There is sufficient evidence to demonstrate that lowering BP to less than 140/90 mm Hg offers cardiovascular and renal protection.
In addition, clinical trials have demonstrated that a BP goal of less than 130/80 is preferable in individuals with diabetes mellitus or CKD. While these goal BP levels offer a general threshold to direct antihypertensive therapy, whether more intense BP lowering offers additional benefit remains undecided. To date, most clinical trials in hypertension have not been designed to evaluate the effect of intensive BP lowering.
A 2003 meta-analysis provides the best evidence thus far for a threshold BP above which the risk of cardiovascular mortality increases (Lancet. 2002;360:1903–1913). This meta-analysis included 61 prospective observational studies of BP and mortality and involved 1 million adults without documented vascular disease at baseline. Results indicated that increased risk for cardiovascular mortality begins at BP above 115/75.
Based on these data, the authors of The Seventh Report of the Joint National Committee on Prevention, Detection, Evaluation, and Treatment of High Blood Pressure (JNC 7) created a new category called “prehypertension,” which included individuals with BP levels in the range of 120-139/80-89.
Researchers debate whether raw BP readings alone should be used to classify patients into various stages of hypertension or if such classification should involve a more comprehensive evaluation that includes risk factors as well as baseline BP assessment.
The latter approach is evidence-based and readily acceptable for individuals with comorbid cardiovascular and renal disease, in whom intense BP control has been shown to be beneficial. The value of applying a similar approach to healthy individuals who present with BP in the prehypertension range, however, is less clear and subject to debate.
Current European guidelines on hypertension attempt to address this undecided clinical question by stratifying individuals based on both known risk factors and early markers of subclinical target-organ damage. The data are limited, and no large outcome studies have investigated the presence of these markers and an increase in cardiovascular or renal events in healthy individuals. Modifying these early risk factors may improve cardiovascular and renal outcomes, but there is no evidence to verify this.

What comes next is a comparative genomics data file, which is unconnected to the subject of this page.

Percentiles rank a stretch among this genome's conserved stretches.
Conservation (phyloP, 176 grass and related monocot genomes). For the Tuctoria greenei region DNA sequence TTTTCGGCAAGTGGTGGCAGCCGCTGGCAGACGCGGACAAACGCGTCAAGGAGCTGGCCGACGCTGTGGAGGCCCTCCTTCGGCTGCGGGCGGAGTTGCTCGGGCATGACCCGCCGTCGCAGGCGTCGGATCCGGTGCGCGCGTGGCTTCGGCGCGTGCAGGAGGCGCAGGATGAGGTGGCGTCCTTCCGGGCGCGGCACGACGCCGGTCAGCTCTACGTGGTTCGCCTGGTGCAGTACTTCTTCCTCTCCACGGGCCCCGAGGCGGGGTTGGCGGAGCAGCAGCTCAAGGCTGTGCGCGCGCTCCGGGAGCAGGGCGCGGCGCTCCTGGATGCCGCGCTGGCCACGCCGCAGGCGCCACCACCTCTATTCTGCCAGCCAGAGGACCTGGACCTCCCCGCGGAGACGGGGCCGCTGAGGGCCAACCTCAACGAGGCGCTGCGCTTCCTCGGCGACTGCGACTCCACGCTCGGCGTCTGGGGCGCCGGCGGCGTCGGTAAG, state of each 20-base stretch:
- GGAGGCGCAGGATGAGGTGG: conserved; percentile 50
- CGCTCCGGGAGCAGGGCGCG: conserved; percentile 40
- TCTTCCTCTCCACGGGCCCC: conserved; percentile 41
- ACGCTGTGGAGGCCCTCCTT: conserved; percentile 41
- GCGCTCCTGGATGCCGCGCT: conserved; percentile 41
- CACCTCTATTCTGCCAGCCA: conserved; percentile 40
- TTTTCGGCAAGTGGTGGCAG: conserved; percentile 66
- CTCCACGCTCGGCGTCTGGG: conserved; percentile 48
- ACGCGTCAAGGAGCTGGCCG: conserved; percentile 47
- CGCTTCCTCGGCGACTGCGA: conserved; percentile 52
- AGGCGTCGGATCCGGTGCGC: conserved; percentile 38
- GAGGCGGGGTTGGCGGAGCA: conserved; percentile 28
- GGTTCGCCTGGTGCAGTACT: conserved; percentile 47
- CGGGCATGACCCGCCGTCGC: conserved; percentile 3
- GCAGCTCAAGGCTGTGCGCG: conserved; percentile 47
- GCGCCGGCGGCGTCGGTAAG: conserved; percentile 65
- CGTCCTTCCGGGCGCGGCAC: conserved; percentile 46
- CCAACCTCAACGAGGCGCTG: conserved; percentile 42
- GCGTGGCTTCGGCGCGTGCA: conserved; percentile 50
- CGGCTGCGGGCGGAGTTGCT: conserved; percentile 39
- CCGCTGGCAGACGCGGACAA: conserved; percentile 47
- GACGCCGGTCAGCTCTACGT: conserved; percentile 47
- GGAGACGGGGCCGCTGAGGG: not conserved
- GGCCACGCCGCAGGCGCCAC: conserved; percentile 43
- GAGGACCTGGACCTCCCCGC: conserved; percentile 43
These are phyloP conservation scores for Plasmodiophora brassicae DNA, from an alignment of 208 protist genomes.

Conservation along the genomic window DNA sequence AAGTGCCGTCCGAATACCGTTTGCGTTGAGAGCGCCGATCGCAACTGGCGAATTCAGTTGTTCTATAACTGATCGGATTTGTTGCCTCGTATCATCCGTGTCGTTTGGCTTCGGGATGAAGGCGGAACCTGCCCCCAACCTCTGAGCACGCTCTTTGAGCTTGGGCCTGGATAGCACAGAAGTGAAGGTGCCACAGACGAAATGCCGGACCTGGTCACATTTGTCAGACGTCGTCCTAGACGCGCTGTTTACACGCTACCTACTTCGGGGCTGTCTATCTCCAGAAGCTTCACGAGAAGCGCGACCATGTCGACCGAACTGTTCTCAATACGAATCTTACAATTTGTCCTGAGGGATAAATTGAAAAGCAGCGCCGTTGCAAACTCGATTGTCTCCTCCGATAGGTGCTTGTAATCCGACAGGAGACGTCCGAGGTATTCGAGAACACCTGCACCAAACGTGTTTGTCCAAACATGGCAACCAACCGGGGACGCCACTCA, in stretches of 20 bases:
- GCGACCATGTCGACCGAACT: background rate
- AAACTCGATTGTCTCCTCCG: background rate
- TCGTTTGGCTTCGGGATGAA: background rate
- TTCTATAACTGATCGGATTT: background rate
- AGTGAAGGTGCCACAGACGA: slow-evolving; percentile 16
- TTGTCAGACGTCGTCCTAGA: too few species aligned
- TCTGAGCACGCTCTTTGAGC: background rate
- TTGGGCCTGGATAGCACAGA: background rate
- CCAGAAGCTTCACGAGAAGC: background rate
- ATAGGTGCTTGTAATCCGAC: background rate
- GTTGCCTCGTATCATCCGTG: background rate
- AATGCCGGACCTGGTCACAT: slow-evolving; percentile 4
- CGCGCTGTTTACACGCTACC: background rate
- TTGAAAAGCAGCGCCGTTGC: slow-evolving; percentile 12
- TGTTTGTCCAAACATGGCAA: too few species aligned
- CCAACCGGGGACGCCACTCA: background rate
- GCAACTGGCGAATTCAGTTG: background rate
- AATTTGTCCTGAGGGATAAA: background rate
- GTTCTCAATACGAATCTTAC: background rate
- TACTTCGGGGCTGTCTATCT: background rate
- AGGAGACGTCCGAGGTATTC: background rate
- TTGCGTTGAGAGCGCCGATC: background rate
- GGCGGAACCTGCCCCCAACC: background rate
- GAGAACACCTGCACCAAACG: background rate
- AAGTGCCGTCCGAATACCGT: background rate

The concept of prehypertension was based on the lifetime risk of hypertension and an increased risk for cardiovascular complications associated with BP levels previously considered to be normal. The data were derived from the general population, which included individuals who were at higher risk due to comorbid conditions. The time has come to clearly define the role of BP elevation in the prehypertension range as it affects healthy individuals.
In a study presented at the American Heart Association 2008 Scientific Sessions, we evaluated a relatively healthy group of individuals with BP less than 140/90. In this study, we evaluated cardiovascular and renal risk parameters after stratifying patients into two groups based on a systolic BP (SBP) of 115 mm Hg.
Although all parameters were within normal range for both groups, the group with SBP greater than 115 had significantly higher BMI, worse lipid panel parameters, higher C-reactive protein levels, elevated renal hemodynamic parameters, and higher blood glucose levels both in a fasting state and at all stages of the oral glucose tolerance test.
These results demonstrate that cardiovascular and metabolic disarray begins much earlier in healthy individuals than previously thought and that SBP may be a useful surrogate marker. Conclusions drawn from these data may help guide management of healthy individuals with BP in the prehypertension range.
The prehypertension state probably begins at an SBP of 115 instead of the currently recognized threshold of 120. Nonpharmacologic, multipronged interventions based on healthy diet and exercise may be more effective in prevention of this subclinical metabolic disarray and progressive target-organ damage than treatment of elevated BP with antihypertensive therapy alone. Large, prospective clinical trials are needed.